Class still hasn’t begun and the first thing my classmates and I always do before class actually starts, is to log into our computers and onto our class site located through the Wright State server. Now, my Business Writing professor is also a professional Artist (a painter to be precise). He comes over to me, jaw to the floor, eyes wide, and by his expression absolutely astonished by my shoes. I explained to him that yes, it was real grass growing from my shoes and how I was able to do such a thing. I explained to him why I was parading around campus with grass on my feet. I then told him briefly about the artist, Gene Pool (yes, he legally changed his name and regrets it), who had the idea of grass clothing. He laughed out loud and then he too, touched my grass shoes.

Class finally began. The very first thing my professor asks the class was if anyone was growing grass on their shoes? My professor then points directly at me and announces to the class to check out how amazing my shoes were. I proceed to lift my legs up enough so my classmates could see my shoes. My classmates, were in awe. Of course, similar questions came about and once again I had to advertise my shoes and also the gallery. Hopefully people will come to the gallery!!! But, I doubt it… who knows.  Throughout class, my professor and I would tie every activity in class with my shoes.  As a class we each had to briefly write a memorandum from the three questions projected onto the board.  My classmate who sits next to me finished quickly and submitted her work.  Our professor then tells her to just sit back and enjoy her neighbors grass.  I laughed at this and blurted out, “well, you know the other mans grass is always greener!”  The three of us burst out laughing.  That class was the best out of the other two.  No one seemed to really care after that.

After class, I continued to take the tunnels to my next class and then again to my final class of the day. As I would pass people by in the tunnels, many of them either; smiled, gave a questioning look, walked slower behind me to whisper something to their friends about not being able to have the confidence to wear such things because it would attract attention. I thought to myself that this isn’t just an art/science project, it’s a great sociology experiment.

Like always, my final stop wasn’t just class… it was the gallery. I approached the front desk with one of my coworkers telling me how amazing my shoes were and how great it was that I walked around campus in my wet, soggy, green shoes. One of the photography professors was in the other section of the gallery and noticed my shoes. She was so thrilled by the outcome. She told me to walk around the gallery since some high school students will becoming in shortly. I said sure, and as I said that people started to flock into the gallery.  The professor pointed to my feet and told everyone to take a look at some grass shoes. Yet again, I had some students not give a care and others were so amazed.  Some of them took pictures of my shoes and I had one person asked if they could “mow my lawn.”  I told that student I didn’t want her to because I didn’t want her to cut off one of my toes. Again, told them the process of creating them and then headed off into the office area to dry my wet feet.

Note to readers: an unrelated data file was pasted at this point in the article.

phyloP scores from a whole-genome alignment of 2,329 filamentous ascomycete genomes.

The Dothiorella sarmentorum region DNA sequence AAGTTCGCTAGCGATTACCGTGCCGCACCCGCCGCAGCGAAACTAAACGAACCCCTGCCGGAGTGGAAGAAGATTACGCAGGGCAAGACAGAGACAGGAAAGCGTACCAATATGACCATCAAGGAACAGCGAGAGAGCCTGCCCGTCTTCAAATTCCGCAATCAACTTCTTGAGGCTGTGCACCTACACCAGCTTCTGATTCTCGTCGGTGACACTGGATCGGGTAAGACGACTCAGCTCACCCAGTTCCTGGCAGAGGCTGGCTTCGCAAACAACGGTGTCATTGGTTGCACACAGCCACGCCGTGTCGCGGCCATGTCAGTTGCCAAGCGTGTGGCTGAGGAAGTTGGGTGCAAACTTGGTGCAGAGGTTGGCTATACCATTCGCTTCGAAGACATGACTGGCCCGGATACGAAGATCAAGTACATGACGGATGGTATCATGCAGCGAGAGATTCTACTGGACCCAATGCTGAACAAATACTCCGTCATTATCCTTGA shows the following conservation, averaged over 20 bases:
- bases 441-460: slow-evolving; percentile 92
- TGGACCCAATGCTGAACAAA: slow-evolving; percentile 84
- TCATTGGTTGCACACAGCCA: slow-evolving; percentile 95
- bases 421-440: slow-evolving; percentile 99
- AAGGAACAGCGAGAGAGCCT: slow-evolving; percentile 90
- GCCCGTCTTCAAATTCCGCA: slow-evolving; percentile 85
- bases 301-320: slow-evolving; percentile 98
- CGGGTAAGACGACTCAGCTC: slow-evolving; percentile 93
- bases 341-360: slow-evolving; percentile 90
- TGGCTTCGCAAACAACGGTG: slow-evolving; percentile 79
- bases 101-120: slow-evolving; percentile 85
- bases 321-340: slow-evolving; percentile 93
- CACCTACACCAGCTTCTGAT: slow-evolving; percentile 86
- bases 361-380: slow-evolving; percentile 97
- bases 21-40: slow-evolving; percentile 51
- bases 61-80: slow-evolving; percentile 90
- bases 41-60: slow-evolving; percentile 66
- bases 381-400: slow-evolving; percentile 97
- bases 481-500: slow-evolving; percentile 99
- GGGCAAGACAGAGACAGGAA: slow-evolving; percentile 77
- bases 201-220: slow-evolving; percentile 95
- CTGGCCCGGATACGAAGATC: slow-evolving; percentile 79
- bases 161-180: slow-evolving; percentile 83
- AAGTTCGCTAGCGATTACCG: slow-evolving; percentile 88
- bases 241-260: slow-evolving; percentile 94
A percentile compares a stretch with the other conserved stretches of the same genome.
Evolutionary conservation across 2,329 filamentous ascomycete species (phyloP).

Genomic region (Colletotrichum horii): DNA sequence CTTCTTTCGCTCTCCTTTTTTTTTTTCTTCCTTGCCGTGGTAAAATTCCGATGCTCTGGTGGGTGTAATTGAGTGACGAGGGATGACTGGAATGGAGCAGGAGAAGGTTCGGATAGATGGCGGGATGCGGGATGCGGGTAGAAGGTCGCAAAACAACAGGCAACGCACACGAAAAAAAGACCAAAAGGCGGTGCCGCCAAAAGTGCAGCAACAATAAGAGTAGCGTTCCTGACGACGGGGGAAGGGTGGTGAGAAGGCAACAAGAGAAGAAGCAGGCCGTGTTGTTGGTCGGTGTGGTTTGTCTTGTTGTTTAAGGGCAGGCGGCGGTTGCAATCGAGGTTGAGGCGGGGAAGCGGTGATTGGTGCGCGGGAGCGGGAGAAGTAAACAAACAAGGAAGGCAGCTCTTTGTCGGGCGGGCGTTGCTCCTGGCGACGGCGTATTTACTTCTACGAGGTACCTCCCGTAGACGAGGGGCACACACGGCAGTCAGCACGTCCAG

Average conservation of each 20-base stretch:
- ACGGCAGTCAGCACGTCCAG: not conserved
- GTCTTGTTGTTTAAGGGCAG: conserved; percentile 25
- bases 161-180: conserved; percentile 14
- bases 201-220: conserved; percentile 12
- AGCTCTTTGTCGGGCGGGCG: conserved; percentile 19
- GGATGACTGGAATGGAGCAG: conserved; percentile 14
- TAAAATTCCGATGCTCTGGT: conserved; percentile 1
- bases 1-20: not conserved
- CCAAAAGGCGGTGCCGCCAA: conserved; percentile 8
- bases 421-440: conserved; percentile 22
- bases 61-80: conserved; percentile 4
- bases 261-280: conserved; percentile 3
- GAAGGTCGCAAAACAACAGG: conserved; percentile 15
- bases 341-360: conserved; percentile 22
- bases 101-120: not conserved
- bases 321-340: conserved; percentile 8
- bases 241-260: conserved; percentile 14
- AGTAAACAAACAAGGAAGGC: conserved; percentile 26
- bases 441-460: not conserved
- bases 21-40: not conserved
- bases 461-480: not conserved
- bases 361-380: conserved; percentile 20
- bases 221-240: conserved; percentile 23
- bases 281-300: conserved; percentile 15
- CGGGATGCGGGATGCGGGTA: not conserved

Credit to Artist Gene Pool Harding.  Through his mind, this experience wouldn’t have been possible.  Thank you.DSC_0089_276

Jeremy Rotsztain Gives “Action Painting” a Whole New Meaning

by Adam Pearson

 

still from Revving Motors, Screeching Wheels

still from Revving Motors, Screeching Wheels

 

You are probably familiar with “action painting” even if you’re not familiar with the term. It’s that oft sneered-at staple of modern art where paint is slashed, dripped, smeared or outright thrown onto a canvas, seemingly at random. If you’ve never done it yourself, or even stepped foot in an art gallery, you’ve probably seen it in enough movies and TV shows as a last ditch effort to derive comedy from a character’s artsy free spirted-ness (or lack thereof) that I don’t even need to list the examples.  What you may not be familiar with is Jeremy Rotsztain’s new take on the style, a series of still and animated digital paintings composed from sounds and images of Hollywood action films. The video series is simply and appropriately titled, Action Painting.

What action painting most emphasizes is not the finished work but the physical act of painting.  The painted canvas is more a documentation of the art rather than the actual art, and the real subject is the painter, not the image. In Rotsztain’s series, we see the action occurring in the original film projecting abstract images onto a high definition screen like paint being thrown onto a canvas. In other words, the real subject of this series is blockbuster violence. With action scenes from films such as Fight Club, Rambo, and Terminator 2 used as the compositional material, this is masculine expressionism at its most masculine.